Read our 2016 Report Card for Casey.
Our unique analysis of the bills Casey has sponsored and cosponsored provides insight into his position in the Senate.
Each dot in the chart below is a member of the Senate. The dots are positioned horizontally according to our progressive—conservative ideology score and vertically according to our leadership score (leaders toward the top). Casey is shown as a purple triangle. (analysis methodology)
Robert “Bob” Casey Jr. sits on the following committees:
- Ranking Member, Senate Special Committee on Aging
Senate Committee on Agriculture, Nutrition, and Forestry
- Ranking Member, Subcommittee on Nutrition, Specialty Crops, and Agricultural Research
- Member, Subcommittee on Conservation, Forestry and Natural Resources
- Member, Subcommittee on Livestock, Marketing and Agriculture Security
Senate Committee on Finance
- Ranking Member, Subcommittee on International Trade, Customs, and Global Competitiveness
- Member, Subcommittee on Social Security, Pensions, and Family Policy
- Member, Subcommittee on Taxation and IRS Oversight
- Senate Committee on Health, Education, Labor, and Pensions
Casey was the primary sponsor of 9 bills that were enacted. The most recent include:
- S. 1878 (114th): Advancing Hope Act of 2016
- S. 1252 (114th): Global Food Security Act of 2016
- S. 2815 (114th): United States Semiquincentennial Commission Act of 2016
- S. 3016 (114th): Recovering Missing Children Act
- S. 2154 (113th): Emergency Medical Services for Children Reauthorization Act of 2014
- S. 1557 (113th): Children’s Hospital GME Support Reauthorization Act of 2013
- S. 3386 (112th): A bill to designate the facility of the United States Postal Service located at 320 7th Street in Ellwood City, Pennsylvania, as the “Sergeant Leslie H. Sabo, ...
We consider a bill enacted if it is enacted or if about one third or more of its provisions were incorporated into bills that were enacted, as determined by an automated text analysis.
Casey sponsors bills primarily in these issue areas:
Some of Casey’s most recently sponsored bills include...
- S. 911: A bill to direct the Administrator of the Federal Aviation Administration to issue ...
- S. 885: Improved Employment Outcomes for Foster Youth Act of 2017
- S. 865: FRAC Act
- S. 866: Prohibiting Detention of Youth Status Offenders Act of 2017
- S. 854: Robert C. Byrd Mine Safety Protection Act of 2017
- S. 855: A bill to ensure that claims for benefits under the Black Lung Benefits ...
- S. 817: ABLE Age Adjustment Act
View All » (including bills from previous years)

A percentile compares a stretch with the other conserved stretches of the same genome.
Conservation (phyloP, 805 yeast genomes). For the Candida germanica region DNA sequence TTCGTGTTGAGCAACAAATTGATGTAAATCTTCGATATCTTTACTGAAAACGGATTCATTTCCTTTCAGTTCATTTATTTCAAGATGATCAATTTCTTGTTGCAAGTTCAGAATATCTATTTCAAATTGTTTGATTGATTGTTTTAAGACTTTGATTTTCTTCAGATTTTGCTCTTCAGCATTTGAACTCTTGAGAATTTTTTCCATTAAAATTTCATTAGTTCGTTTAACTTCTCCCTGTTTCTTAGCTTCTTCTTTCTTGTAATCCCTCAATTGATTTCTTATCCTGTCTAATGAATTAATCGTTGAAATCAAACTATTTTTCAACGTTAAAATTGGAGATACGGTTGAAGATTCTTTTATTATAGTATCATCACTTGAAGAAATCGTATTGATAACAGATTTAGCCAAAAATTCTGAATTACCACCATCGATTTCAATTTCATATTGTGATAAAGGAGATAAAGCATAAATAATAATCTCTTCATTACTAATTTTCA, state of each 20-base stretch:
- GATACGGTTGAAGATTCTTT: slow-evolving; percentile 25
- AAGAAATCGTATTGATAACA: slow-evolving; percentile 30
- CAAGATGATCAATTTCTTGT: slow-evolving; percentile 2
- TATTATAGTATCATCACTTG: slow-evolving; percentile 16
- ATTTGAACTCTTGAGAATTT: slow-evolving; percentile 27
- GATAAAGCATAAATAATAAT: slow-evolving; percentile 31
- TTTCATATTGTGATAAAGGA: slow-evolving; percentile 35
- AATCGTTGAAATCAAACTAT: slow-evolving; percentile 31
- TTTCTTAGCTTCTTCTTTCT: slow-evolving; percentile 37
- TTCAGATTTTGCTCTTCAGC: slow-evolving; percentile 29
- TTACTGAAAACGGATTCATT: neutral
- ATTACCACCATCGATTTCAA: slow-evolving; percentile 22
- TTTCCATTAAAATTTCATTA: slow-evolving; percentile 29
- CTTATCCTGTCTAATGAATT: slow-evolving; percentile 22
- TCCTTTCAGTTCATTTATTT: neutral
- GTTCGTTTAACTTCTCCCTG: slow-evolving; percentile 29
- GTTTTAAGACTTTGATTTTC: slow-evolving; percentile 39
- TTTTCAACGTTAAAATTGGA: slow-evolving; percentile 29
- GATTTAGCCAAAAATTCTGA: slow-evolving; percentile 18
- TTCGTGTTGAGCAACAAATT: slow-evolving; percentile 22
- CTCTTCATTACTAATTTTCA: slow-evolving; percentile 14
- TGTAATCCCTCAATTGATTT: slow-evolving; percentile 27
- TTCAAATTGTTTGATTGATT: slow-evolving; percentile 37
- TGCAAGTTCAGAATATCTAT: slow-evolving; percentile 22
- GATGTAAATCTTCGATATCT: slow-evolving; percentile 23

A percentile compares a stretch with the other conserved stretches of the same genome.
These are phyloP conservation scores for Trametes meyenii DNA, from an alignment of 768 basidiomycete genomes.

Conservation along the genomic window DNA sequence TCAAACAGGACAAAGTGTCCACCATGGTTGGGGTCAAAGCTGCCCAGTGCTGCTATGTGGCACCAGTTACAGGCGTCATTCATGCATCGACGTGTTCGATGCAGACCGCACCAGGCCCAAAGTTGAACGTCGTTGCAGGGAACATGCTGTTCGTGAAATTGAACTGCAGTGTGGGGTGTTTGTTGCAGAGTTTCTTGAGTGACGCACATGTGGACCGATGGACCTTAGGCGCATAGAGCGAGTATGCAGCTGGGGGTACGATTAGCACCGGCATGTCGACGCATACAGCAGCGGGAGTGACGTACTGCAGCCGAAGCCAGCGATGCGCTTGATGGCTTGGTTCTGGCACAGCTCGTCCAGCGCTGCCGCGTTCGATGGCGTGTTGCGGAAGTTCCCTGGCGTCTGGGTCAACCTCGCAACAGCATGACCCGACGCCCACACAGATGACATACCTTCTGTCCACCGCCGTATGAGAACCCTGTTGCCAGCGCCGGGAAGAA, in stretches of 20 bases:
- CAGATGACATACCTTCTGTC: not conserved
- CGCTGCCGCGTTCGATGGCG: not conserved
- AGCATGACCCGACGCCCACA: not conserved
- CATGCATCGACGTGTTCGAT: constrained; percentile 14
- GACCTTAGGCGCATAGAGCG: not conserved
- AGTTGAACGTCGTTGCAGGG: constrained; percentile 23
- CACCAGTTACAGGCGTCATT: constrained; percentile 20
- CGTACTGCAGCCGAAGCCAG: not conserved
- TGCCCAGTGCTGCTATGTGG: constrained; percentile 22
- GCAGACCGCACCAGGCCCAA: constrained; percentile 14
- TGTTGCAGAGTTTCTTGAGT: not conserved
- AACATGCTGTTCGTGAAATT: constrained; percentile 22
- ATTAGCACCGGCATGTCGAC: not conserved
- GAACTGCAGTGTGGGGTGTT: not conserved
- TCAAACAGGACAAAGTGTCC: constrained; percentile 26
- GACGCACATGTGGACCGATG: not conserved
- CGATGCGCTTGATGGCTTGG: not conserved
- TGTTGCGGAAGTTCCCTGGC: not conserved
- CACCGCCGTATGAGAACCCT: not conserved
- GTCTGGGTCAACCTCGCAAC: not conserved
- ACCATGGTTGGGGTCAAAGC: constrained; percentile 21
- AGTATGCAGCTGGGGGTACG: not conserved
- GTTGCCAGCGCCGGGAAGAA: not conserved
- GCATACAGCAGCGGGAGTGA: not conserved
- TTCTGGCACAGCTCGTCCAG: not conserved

|Casey’s Vote||Vote Description|
H.R. 5325: Legislative Branch Appropriations Act, 2017
Sep 28, 2016. Bill Passed 72/26.
H.R. 22: Developing a Reliable and Innovative Vision for the Economy Act
Dec 3, 2015. Conference Report Agreed to 83/16.
H.R 22, formerly the Hire More Heroes Act, has become the Senate’s vehicle for passage of the Developing a Reliable and Innovative Vision for the Economy Act or DRIVE Act (S. 1647). The DRIVE Act is a major bipartisan transportation bill that would authorize funding ...
H.J.Res. 124 (113th): Continuing Appropriations Resolution, 2015
Sep 18, 2014. Joint Resolution Passed 78/22.
H.R. 2642 (113th): Agriculture Reform, Food, and Jobs Act of 2013
Feb 4, 2014. Conference Report Agreed to 68/32.
H.R. 658 (112th): FAA Modernization and Reform Act of 2012
Feb 6, 2012. Conference Report Agreed to 75/20.
H.R. 3080 (112th): United States-Korea Free Trade Agreement Implementation Act
Oct 12, 2011. Bill Passed 83/15.
H.R. 4853 (111th): Tax Relief, Unemployment Insurance Reauthorization, and Job Creation Act of 2010
Dec 15, 2010. Motion Agreed to 81/19.
The Tax Relief, Unemployment Insurance Reauthorization, and Job Creation Act of 2010 (Pub.L. 111–312, H.R. 4853, 124 Stat. 3296, enacted December 17, 2010), also known as the 2010 Tax Relief Act, was passed by the United States Congress on December 16, 2010, and signed into ...
H.R. 2642 (110th): Supplemental Appropriations Act, 2008
May 22, 2008. Motion Agreed to 70/26.
From Jan 2007 to Apr 2017, Casey missed 33 of 3,109 roll call votes, which is 1.1%. This is on par with the median of 1.3% among the lifetime records of senators currently serving. The chart below reports missed votes over time.
|Time Period||Votes Eligible||Missed Votes||Percent||Percentile|
The information on this page is originally sourced from a variety of materials, including: